Young activists in the area of family planning from around the world have called on global leaders to invest in quality, youth-friendly sexual and reproductive health services.
They were sharing their experiences at the 2018 International Conference on Family Planning (ICFP) that concluded in Kigali yesterday.
Through monologues and creative storytelling, ICFP Youth Leaders and family planning experts illustrated the barriers young people face while trying to prevent unintended pregnancies, including misinformation, stigma and provider bias, stock-outs and high costs.
Their stories also explored related topics including sexuality, menstruation and gender equality.
“I have had friends who got pregnant when they were just 16,” said Baye Leinyuy Bongla, an ICFP youth leader and medical doctor from Cameroon.
“This experience changes your life completely. We need to start talking [about access to family planning] so fewer girls have to go through bad experiences. Isn’t it wrong to deny a person the ability to make decisions about their body and live a healthy life?” she posed.
According to a new study released by the Guttmacher Institute this month, 36 million young women aged 15–19 in developing regions are sexually active and want to avoid pregnancy, but most are not using modern contraceptives.
The report notes that, roughly, half of the 9.6 million pregnancies among this group each year are unintended, and about half of these unintended pregnancies end in abortion – most of which are unsafe.
“Investing in sexual and reproductive healthcare that meets adolescents’ needs is critical to ensuring young people are able to make voluntary and informed choices regarding contraception and relationships,” said Dr Ann Biddlecom, Director of International Research at the Guttmacher Institute.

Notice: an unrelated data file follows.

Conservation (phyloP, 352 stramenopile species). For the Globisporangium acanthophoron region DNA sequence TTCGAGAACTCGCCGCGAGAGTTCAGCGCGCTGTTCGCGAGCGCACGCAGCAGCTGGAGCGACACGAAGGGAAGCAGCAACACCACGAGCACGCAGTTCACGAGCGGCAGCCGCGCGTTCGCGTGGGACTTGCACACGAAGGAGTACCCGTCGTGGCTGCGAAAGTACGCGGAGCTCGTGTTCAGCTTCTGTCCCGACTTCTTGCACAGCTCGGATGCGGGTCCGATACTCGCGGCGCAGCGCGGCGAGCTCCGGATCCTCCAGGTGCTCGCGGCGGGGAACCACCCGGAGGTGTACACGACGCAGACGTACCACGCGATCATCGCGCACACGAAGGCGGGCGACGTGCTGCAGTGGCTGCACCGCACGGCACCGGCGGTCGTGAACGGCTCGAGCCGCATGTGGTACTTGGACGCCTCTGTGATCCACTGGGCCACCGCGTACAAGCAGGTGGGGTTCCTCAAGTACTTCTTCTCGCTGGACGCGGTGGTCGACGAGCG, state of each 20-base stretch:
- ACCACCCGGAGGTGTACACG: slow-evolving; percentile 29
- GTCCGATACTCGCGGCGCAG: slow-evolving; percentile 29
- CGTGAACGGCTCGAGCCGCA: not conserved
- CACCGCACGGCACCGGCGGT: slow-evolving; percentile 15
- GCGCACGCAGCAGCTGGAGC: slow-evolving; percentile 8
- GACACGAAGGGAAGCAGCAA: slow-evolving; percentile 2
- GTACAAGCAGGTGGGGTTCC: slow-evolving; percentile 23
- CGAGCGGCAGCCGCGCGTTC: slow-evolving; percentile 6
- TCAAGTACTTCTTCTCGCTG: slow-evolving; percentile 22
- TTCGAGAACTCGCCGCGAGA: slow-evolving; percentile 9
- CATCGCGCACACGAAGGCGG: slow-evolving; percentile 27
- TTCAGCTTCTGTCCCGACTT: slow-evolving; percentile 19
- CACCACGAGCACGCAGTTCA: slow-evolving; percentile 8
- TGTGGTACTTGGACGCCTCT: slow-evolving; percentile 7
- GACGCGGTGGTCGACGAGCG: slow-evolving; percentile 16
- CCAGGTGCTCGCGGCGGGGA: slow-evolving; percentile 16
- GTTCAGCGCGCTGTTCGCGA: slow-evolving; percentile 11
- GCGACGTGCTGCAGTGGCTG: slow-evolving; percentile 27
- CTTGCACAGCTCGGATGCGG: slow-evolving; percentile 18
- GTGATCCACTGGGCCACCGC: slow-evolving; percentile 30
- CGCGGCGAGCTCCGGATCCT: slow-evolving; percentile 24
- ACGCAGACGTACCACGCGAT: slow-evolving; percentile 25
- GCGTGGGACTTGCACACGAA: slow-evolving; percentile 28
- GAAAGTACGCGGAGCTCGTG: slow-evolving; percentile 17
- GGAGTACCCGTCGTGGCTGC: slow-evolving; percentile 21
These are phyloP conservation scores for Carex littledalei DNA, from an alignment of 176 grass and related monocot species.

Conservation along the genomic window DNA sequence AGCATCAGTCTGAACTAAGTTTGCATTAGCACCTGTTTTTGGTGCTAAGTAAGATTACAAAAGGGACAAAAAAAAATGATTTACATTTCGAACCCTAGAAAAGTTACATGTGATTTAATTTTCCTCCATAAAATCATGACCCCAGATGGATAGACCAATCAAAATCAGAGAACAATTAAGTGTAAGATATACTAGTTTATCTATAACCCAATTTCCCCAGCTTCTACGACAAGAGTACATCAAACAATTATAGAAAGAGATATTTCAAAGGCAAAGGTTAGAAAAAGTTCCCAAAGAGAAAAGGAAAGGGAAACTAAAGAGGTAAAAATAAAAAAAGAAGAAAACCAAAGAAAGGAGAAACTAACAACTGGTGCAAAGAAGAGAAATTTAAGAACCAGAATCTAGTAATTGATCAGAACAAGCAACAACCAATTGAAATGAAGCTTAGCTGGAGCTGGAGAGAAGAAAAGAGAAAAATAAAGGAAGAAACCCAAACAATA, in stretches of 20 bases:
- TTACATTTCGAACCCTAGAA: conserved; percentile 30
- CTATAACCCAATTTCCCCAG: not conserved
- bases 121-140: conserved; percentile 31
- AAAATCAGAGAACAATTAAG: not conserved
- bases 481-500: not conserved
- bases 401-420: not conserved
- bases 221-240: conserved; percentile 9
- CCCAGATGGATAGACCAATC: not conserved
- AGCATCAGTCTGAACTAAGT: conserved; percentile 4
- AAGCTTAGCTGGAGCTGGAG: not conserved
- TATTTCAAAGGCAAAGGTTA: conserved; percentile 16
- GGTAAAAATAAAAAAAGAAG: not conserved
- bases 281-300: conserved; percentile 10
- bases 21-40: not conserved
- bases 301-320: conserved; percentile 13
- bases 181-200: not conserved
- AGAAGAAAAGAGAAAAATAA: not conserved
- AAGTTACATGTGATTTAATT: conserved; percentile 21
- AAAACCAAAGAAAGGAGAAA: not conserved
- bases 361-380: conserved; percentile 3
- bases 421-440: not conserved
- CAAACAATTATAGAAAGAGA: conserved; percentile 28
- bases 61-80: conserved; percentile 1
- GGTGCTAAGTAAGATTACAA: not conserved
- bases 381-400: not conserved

“Young women and men must have access to youth-friendly contraceptive services that include the provision of a wide range of method options, as well as medically accurate counseling and information,” she added.
Youth advocates are at the forefront of this effort, and have implemented creative strategies to eliminate stigma, train providers and overcome barriers young people face in accessing reproductive health services in their local communities.
For Kojo Lokko, the Deputy Director of The Challenge Initiative, “It’s about empowering girls to ask questions, plan their futures, and access contraception without any fear or judgement.”
The plenary was part of a two-day ICFP Youth Pre-conference, which attracted more than 600 youth leaders from over 40 countries to exchange resources to support advocacy, research and programmes in their home communities.
According to organisers, this is the largest contingent of youth leaders in the history of ICFP.
The third day of the 2018 ICFP ended on commitments to action, after FP2020 countries shared their success stories.
Dr Felix Sayinzoga, Division Manager at Rwanda Biomedical Centre, indicated that the Government has been collaborating with faith-based health facilities to raise awareness on all contraceptive methods, something she said has played key role.
“Now women in need of modern contraceptives are referred to outreach services and women seeking natural approaches that align with their faith know their options,” she noted.
Delegates from Indonesia, Madagascar, Mozambique and Rwanda shared their countries’ progress and lessons learnt, and reflected on common challenges they face when it comes to improving access to family planning services for adolescents and young people.